Archaeologists in central China’s Henan Province have excavated a 2,400-year-old pit containing horses and chariots beside a tomb possibly belonging to a lord.
The No. 3 Horse and Chariot Pit is one of a cluster of tombs belonging to noble families of the Zheng State, a vassal state during the Spring and Autumn (770-476 B.C) and Warring States periods (475-221 B.C), near the city of Xinzheng.
Since February, four chariots and 90 horse skeletons have been unearthed from the pit, the largest of the three within the cluster that have been excavated so far.
The total number of horses buried in the pit may exceed 100, said Ma Juncai from the provincial cultural heritage and archaeology institute, who led the excavation.
“As the main tomb has been looted and no written records have been found yet, it is difficult to identify the tomb owner,” he said, adding it may belong to a Lord from the late Spring and Autumn Period judging from the size of the tomb and the details of items found inside.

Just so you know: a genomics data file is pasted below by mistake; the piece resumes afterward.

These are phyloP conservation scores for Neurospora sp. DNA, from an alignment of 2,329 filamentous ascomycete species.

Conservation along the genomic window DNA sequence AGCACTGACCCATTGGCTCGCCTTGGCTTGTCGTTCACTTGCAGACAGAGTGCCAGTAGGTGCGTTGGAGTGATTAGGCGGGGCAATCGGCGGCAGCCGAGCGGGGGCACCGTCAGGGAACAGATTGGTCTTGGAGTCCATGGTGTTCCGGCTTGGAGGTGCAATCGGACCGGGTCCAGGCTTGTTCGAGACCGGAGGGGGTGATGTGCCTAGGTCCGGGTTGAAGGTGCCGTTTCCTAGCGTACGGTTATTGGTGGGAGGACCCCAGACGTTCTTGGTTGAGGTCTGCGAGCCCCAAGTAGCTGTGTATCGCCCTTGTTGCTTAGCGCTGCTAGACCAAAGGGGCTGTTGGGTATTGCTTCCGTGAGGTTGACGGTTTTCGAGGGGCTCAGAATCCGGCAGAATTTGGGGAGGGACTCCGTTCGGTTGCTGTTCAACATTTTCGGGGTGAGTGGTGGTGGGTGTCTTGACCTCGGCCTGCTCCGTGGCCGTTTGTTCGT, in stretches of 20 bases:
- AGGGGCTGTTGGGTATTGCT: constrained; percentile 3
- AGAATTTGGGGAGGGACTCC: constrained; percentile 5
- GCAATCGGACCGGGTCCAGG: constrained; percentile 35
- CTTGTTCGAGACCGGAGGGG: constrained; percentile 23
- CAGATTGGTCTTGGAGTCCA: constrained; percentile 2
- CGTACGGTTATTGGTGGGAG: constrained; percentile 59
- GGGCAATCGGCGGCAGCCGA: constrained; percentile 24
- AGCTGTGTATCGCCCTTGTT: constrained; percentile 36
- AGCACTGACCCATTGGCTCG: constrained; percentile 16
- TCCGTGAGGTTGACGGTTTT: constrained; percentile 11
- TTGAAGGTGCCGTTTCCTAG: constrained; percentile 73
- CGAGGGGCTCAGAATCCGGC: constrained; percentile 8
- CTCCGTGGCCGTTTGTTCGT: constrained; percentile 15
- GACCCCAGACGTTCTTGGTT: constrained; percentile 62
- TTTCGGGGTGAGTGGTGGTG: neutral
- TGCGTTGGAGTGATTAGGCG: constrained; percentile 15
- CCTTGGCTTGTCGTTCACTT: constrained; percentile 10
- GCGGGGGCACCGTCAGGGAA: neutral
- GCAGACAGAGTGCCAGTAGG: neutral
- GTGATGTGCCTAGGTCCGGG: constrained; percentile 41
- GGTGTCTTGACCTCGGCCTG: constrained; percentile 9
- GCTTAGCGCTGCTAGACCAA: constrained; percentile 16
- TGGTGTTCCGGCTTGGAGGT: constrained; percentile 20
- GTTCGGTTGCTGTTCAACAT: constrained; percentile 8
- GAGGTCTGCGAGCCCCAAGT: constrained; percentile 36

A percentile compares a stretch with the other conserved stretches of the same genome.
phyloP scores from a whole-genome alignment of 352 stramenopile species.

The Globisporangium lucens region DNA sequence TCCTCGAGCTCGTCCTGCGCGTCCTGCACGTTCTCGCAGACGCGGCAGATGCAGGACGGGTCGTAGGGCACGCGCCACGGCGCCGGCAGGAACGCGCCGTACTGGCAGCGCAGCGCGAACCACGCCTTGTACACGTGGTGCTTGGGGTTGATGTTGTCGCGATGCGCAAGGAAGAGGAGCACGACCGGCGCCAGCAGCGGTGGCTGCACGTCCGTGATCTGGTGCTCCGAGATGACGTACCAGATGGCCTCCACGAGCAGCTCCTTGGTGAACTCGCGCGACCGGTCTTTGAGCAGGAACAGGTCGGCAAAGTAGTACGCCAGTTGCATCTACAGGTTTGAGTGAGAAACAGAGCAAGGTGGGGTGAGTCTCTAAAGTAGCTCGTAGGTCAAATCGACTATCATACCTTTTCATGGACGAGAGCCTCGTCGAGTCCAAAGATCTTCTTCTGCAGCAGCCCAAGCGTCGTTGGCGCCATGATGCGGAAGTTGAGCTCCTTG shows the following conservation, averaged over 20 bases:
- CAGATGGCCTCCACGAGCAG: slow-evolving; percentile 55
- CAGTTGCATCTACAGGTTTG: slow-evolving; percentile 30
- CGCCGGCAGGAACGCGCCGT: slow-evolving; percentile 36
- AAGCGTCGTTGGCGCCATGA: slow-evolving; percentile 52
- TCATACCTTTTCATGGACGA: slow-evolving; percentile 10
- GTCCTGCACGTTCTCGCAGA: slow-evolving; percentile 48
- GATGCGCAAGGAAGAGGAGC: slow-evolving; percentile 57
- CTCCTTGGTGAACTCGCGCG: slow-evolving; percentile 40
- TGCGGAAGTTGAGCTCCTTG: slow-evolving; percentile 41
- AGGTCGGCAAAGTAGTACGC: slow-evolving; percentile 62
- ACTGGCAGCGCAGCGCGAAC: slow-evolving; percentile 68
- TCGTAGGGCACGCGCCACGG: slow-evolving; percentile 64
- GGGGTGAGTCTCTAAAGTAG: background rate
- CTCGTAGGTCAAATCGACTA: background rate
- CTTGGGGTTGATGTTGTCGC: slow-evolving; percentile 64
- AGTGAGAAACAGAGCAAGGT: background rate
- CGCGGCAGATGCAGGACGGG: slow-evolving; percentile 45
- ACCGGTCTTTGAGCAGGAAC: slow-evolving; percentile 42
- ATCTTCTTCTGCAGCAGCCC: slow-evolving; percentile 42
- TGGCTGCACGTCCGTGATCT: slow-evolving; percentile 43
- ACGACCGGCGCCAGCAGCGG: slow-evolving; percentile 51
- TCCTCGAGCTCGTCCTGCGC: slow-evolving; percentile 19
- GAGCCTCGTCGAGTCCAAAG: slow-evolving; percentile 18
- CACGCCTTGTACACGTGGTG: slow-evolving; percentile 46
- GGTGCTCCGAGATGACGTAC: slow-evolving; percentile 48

Bronze artifacts have also been discovered in the pit, which Ma said provides important information on technology, production, social status and funeral practices of the period.
Ma said he believes the chariots were for daily use by a Lord and his wife.
One of chariots is significantly larger and more extravagant. Measuring 2.56 meters long and 1.66 meters wide, it is equipped with rain and sun protection and decorated with bronze and bone artifacts.
Li Hongchang, director of the Zheng State Horse and Chariot Pit tourist site, said that it is believed that during the Zheng State horses were usually killed first, then placed into a pit beside the owner’s tomb with dismantled chariots added on top.
Excavation of the tombs and the surrounding 20 hectares of land has already found 18 large pits containing horses and chariots and more than 3,000 tombs.